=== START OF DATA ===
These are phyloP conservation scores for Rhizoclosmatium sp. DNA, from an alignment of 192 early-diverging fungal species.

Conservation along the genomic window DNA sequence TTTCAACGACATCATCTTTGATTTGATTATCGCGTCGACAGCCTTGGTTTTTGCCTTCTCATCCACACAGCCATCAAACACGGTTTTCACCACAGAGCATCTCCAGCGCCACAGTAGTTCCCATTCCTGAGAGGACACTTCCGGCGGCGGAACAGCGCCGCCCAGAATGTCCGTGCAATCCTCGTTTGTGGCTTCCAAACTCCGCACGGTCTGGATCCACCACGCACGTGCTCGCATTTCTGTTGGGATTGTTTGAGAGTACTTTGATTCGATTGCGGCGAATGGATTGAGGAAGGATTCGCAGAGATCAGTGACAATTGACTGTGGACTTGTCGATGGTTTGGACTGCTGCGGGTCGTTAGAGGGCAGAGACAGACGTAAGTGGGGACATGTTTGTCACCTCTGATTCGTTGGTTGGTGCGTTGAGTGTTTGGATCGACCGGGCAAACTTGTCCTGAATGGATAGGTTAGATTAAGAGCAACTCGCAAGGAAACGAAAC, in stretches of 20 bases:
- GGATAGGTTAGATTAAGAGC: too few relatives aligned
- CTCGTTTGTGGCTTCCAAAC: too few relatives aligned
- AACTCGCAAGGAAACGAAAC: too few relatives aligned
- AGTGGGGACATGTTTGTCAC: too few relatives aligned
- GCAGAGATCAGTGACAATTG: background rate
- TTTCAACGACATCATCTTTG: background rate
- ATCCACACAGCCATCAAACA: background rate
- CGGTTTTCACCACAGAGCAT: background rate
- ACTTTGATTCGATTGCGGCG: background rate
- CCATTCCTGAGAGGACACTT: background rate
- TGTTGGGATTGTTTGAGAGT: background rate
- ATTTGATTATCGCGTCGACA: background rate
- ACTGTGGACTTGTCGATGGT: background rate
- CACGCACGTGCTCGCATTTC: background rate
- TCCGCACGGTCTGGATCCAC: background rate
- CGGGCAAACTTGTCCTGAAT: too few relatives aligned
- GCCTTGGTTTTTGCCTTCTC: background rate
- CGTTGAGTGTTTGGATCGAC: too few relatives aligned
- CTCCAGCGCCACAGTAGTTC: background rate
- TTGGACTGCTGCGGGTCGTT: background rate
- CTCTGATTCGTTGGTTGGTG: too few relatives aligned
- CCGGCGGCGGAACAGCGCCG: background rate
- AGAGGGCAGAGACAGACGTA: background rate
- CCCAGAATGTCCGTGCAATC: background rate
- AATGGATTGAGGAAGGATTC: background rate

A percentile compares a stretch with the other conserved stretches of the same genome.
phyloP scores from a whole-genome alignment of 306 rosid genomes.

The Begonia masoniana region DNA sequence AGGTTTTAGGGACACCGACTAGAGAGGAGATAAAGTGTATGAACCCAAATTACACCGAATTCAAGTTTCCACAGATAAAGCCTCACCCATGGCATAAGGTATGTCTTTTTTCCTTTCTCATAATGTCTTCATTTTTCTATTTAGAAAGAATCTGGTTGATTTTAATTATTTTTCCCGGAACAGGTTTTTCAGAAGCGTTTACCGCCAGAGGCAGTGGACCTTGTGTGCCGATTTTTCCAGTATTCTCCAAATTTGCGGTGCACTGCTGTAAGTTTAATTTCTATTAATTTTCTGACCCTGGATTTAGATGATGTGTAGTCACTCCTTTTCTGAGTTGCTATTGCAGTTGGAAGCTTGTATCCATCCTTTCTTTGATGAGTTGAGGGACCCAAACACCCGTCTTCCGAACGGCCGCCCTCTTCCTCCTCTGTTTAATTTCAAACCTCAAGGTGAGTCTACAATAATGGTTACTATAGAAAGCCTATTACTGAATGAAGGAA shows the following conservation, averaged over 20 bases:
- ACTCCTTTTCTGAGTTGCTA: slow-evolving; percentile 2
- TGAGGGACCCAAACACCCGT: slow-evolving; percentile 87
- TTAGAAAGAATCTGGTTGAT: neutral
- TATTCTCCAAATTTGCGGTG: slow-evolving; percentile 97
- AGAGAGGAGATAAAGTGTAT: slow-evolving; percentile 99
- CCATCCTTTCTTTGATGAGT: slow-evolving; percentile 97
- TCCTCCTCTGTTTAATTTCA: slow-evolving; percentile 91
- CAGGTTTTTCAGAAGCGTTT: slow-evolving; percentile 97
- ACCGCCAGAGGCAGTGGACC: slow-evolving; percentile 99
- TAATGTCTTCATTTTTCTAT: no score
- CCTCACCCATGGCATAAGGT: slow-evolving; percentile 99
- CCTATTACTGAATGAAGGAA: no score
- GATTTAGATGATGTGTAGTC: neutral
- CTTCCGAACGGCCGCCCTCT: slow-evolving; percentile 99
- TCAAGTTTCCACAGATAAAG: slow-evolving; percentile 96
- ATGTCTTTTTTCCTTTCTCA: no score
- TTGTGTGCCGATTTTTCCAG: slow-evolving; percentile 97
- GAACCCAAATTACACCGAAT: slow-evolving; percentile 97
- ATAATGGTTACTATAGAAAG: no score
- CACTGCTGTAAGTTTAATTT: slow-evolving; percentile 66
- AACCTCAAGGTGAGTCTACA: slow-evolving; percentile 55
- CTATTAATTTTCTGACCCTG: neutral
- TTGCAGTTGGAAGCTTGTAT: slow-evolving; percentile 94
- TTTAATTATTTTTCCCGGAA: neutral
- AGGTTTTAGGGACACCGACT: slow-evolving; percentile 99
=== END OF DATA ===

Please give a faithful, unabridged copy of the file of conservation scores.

These are phyloP conservation scores for Rhizoclosmatium sp. DNA, from an alignment of 192 early-diverging fungal species.

Conservation along the genomic window DNA sequence TTTCAACGACATCATCTTTGATTTGATTATCGCGTCGACAGCCTTGGTTTTTGCCTTCTCATCCACACAGCCATCAAACACGGTTTTCACCACAGAGCATCTCCAGCGCCACAGTAGTTCCCATTCCTGAGAGGACACTTCCGGCGGCGGAACAGCGCCGCCCAGAATGTCCGTGCAATCCTCGTTTGTGGCTTCCAAACTCCGCACGGTCTGGATCCACCACGCACGTGCTCGCATTTCTGTTGGGATTGTTTGAGAGTACTTTGATTCGATTGCGGCGAATGGATTGAGGAAGGATTCGCAGAGATCAGTGACAATTGACTGTGGACTTGTCGATGGTTTGGACTGCTGCGGGTCGTTAGAGGGCAGAGACAGACGTAAGTGGGGACATGTTTGTCACCTCTGATTCGTTGGTTGGTGCGTTGAGTGTTTGGATCGACCGGGCAAACTTGTCCTGAATGGATAGGTTAGATTAAGAGCAACTCGCAAGGAAACGAAAC, in stretches of 20 bases:
- GGATAGGTTAGATTAAGAGC: too few relatives aligned
- CTCGTTTGTGGCTTCCAAAC: too few relatives aligned
- AACTCGCAAGGAAACGAAAC: too few relatives aligned
- AGTGGGGACATGTTTGTCAC: too few relatives aligned
- GCAGAGATCAGTGACAATTG: background rate
- TTTCAACGACATCATCTTTG: background rate
- ATCCACACAGCCATCAAACA: background rate
- CGGTTTTCACCACAGAGCAT: background rate
- ACTTTGATTCGATTGCGGCG: background rate
- CCATTCCTGAGAGGACACTT: background rate
- TGTTGGGATTGTTTGAGAGT: background rate
- ATTTGATTATCGCGTCGACA: background rate
- ACTGTGGACTTGTCGATGGT: background rate
- CACGCACGTGCTCGCATTTC: background rate
- TCCGCACGGTCTGGATCCAC: background rate
- CGGGCAAACTTGTCCTGAAT: too few relatives aligned
- GCCTTGGTTTTTGCCTTCTC: background rate
- CGTTGAGTGTTTGGATCGAC: too few relatives aligned
- CTCCAGCGCCACAGTAGTTC: background rate
- TTGGACTGCTGCGGGTCGTT: background rate
- CTCTGATTCGTTGGTTGGTG: too few relatives aligned
- CCGGCGGCGGAACAGCGCCG: background rate
- AGAGGGCAGAGACAGACGTA: background rate
- CCCAGAATGTCCGTGCAATC: background rate
- AATGGATTGAGGAAGGATTC: background rate

A percentile compares a stretch with the other conserved stretches of the same genome.
phyloP scores from a whole-genome alignment of 306 rosid genomes.

The Begonia masoniana region DNA sequence AGGTTTTAGGGACACCGACTAGAGAGGAGATAAAGTGTATGAACCCAAATTACACCGAATTCAAGTTTCCACAGATAAAGCCTCACCCATGGCATAAGGTATGTCTTTTTTCCTTTCTCATAATGTCTTCATTTTTCTATTTAGAAAGAATCTGGTTGATTTTAATTATTTTTCCCGGAACAGGTTTTTCAGAAGCGTTTACCGCCAGAGGCAGTGGACCTTGTGTGCCGATTTTTCCAGTATTCTCCAAATTTGCGGTGCACTGCTGTAAGTTTAATTTCTATTAATTTTCTGACCCTGGATTTAGATGATGTGTAGTCACTCCTTTTCTGAGTTGCTATTGCAGTTGGAAGCTTGTATCCATCCTTTCTTTGATGAGTTGAGGGACCCAAACACCCGTCTTCCGAACGGCCGCCCTCTTCCTCCTCTGTTTAATTTCAAACCTCAAGGTGAGTCTACAATAATGGTTACTATAGAAAGCCTATTACTGAATGAAGGAA shows the following conservation, averaged over 20 bases:
- ACTCCTTTTCTGAGTTGCTA: slow-evolving; percentile 2
- TGAGGGACCCAAACACCCGT: slow-evolving; percentile 87
- TTAGAAAGAATCTGGTTGAT: neutral
- TATTCTCCAAATTTGCGGTG: slow-evolving; percentile 97
- AGAGAGGAGATAAAGTGTAT: slow-evolving; percentile 99
- CCATCCTTTCTTTGATGAGT: slow-evolving; percentile 97
- TCCTCCTCTGTTTAATTTCA: slow-evolving; percentile 91
- CAGGTTTTTCAGAAGCGTTT: slow-evolving; percentile 97
- ACCGCCAGAGGCAGTGGACC: slow-evolving; percentile 99
- TAATGTCTTCATTTTTCTAT: no score
- CCTCACCCATGGCATAAGGT: slow-evolving; percentile 99
- CCTATTACTGAATGAAGGAA: no score
- GATTTAGATGATGTGTAGTC: neutral
- CTTCCGAACGGCCGCCCTCT: slow-evolving; percentile 99
- TCAAGTTTCCACAGATAAAG: slow-evolving; percentile 96
- ATGTCTTTTTTCCTTTCTCA: no score
- TTGTGTGCCGATTTTTCCAG: slow-evolving; percentile 97
- GAACCCAAATTACACCGAAT: slow-evolving; percentile 97
- ATAATGGTTACTATAGAAAG: no score
- CACTGCTGTAAGTTTAATTT: slow-evolving; percentile 66
- AACCTCAAGGTGAGTCTACA: slow-evolving; percentile 55
- CTATTAATTTTCTGACCCTG: neutral
- TTGCAGTTGGAAGCTTGTAT: slow-evolving; percentile 94
- TTTAATTATTTTTCCCGGAA: neutral
- AGGTTTTAGGGACACCGACT: slow-evolving; percentile 99